The Netherlands finally woke up in their match against Japan but before that they sleepwalked through their games. Even so, Japan were fast and inventive. I think Paraguay will beat the Japanese but it won’t be an easy game. And the Netherlands will find Slovakia hard to crack.
Argentina should have the mastery of Mexico. Maybe. But Brazil versus Chile? I love the Brazilian fans but Chile could shut them down.
“Top” teams, so-called. Falling by the wayside.
And Ghana? I wouldn’t bet on anyone beating Ghana if they can maintain yesterday’s form.
I’m going right out on a limb (and, yes, that’s a saw in my hand) and saying it may well be Ghana in the final. I think the Black Stars will beat Uruguay in the quarters on Friday and by then their tails will be up (as they love to say on TV) so high that they’ll dance their way through the semis.
Who will they meet in the final? I hope it’s Paraguay. It wouldn’t surprise me. I think that could be a game almost as entertaining and exciting as yesterday’s.

4 thoughts on “Bravo Ghana, as USA football comes of age”

  1. Amen to getting John back. Bruce could do worse than sign up Donovan, too — I like what his eyes show me is in his soul!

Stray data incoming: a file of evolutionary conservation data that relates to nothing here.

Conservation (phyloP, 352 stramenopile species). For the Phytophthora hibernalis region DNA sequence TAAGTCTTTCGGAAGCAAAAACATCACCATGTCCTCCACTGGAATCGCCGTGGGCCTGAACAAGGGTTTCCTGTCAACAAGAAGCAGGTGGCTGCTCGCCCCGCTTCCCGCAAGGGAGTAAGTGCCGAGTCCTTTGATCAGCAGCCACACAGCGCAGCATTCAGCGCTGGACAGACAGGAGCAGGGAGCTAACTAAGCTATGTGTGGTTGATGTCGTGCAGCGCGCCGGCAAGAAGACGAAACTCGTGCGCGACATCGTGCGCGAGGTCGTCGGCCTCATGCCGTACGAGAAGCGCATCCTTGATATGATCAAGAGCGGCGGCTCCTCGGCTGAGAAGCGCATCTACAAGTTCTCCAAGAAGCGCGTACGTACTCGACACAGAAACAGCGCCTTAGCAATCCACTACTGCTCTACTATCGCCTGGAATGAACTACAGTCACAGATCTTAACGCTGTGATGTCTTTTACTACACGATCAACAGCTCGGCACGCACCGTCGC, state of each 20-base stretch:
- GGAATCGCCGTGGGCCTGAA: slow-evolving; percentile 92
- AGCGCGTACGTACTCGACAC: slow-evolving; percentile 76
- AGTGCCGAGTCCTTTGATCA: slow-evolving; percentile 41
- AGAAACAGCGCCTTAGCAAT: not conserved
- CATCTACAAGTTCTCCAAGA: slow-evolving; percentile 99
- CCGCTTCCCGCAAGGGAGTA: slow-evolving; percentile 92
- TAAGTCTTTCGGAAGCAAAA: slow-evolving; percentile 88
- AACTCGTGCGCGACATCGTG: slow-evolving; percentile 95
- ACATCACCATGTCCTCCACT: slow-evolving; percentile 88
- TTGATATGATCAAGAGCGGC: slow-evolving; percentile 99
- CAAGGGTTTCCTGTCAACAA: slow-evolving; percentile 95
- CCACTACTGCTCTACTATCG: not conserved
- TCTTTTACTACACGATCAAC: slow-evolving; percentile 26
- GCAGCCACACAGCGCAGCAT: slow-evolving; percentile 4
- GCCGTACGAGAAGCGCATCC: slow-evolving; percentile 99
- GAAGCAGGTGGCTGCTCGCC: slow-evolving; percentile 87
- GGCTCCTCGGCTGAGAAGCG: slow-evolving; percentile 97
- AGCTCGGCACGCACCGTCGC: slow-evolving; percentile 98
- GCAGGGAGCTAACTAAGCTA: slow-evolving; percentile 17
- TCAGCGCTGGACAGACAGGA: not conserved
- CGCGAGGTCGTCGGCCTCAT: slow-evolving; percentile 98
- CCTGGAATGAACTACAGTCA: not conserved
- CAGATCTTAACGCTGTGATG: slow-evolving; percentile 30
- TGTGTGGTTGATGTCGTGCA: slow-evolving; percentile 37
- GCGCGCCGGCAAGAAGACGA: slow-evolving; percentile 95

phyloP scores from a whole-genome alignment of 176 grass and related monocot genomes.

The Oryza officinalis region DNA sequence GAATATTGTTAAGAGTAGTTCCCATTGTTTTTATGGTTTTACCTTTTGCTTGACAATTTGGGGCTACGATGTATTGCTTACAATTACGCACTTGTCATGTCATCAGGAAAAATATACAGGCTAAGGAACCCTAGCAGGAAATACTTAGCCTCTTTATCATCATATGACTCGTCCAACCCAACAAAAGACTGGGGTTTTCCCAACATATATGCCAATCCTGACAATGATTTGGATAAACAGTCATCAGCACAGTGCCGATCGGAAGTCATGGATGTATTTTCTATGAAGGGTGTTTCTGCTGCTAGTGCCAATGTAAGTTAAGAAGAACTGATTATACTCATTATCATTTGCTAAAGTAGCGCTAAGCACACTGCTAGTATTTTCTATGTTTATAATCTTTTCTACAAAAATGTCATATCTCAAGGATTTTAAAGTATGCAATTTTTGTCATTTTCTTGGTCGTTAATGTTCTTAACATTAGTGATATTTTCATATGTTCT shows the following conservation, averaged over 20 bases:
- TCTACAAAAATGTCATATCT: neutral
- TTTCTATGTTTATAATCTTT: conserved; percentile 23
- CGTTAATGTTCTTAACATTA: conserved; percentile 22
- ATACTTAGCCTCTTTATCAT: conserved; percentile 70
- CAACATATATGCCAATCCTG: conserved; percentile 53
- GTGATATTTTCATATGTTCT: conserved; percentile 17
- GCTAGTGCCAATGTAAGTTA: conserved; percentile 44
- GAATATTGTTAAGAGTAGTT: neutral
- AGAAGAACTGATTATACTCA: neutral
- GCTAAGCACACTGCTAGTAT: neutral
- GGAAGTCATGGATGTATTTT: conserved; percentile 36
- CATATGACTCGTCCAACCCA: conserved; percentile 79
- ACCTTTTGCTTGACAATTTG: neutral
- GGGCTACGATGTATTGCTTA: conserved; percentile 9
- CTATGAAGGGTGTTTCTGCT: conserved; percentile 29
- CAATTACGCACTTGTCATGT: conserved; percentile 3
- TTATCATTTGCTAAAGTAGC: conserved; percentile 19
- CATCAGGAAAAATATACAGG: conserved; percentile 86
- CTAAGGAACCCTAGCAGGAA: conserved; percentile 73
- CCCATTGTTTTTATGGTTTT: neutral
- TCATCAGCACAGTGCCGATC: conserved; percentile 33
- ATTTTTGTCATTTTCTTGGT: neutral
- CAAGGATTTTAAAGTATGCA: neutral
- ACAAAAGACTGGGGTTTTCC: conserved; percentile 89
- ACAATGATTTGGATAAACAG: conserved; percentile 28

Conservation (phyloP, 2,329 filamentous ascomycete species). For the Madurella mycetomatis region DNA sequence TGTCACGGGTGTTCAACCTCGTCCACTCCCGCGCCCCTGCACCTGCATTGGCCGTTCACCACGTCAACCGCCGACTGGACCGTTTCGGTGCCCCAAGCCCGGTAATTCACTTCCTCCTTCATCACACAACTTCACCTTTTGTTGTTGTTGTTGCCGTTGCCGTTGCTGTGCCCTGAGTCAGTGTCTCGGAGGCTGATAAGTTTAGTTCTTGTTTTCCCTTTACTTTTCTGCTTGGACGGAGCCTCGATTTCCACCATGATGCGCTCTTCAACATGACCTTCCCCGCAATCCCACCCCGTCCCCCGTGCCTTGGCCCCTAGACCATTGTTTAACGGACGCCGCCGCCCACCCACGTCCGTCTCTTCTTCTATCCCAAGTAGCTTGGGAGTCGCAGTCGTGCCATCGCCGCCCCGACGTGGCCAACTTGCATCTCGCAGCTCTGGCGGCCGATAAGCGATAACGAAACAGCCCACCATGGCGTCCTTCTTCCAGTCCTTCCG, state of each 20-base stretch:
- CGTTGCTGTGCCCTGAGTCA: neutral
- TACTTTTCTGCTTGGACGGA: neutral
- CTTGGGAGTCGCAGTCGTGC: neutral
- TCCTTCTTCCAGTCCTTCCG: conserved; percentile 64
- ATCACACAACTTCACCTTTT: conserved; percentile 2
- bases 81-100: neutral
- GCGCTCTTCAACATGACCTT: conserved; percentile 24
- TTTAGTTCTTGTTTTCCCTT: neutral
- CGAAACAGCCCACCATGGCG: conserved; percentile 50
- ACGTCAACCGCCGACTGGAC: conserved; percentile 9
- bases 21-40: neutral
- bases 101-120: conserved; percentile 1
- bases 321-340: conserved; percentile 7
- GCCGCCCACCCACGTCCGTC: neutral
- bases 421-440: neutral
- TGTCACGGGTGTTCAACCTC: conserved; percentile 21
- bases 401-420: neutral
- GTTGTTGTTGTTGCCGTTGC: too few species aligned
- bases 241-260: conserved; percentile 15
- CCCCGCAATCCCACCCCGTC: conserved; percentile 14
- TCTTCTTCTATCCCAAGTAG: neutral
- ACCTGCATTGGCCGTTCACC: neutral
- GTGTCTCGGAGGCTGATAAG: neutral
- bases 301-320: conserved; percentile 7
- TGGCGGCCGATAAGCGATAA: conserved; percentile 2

I kept thinking Cote d’Ivoire were on the verge of doing something potentially spectacular. They kept getting close. Watch out for them in 2014.
    Don’t get me wrong — if Uruguay take home the Cup, that’s fine with me. Not my first choice but still a healthy development.

  2. There’s a compelling argument for opening the door a little wider to Africa and Asia because of the rapid development of the game and their international teams over the last decade. Egypt the African Nations champions on the last two occasions didn’t even qualify for this WC which is a real shame. For far too long there have been European nations turning up and adding nothing to the competition. It’s been the same this time round. Even awful European teams have had their scalps; Slovakia and Serbia.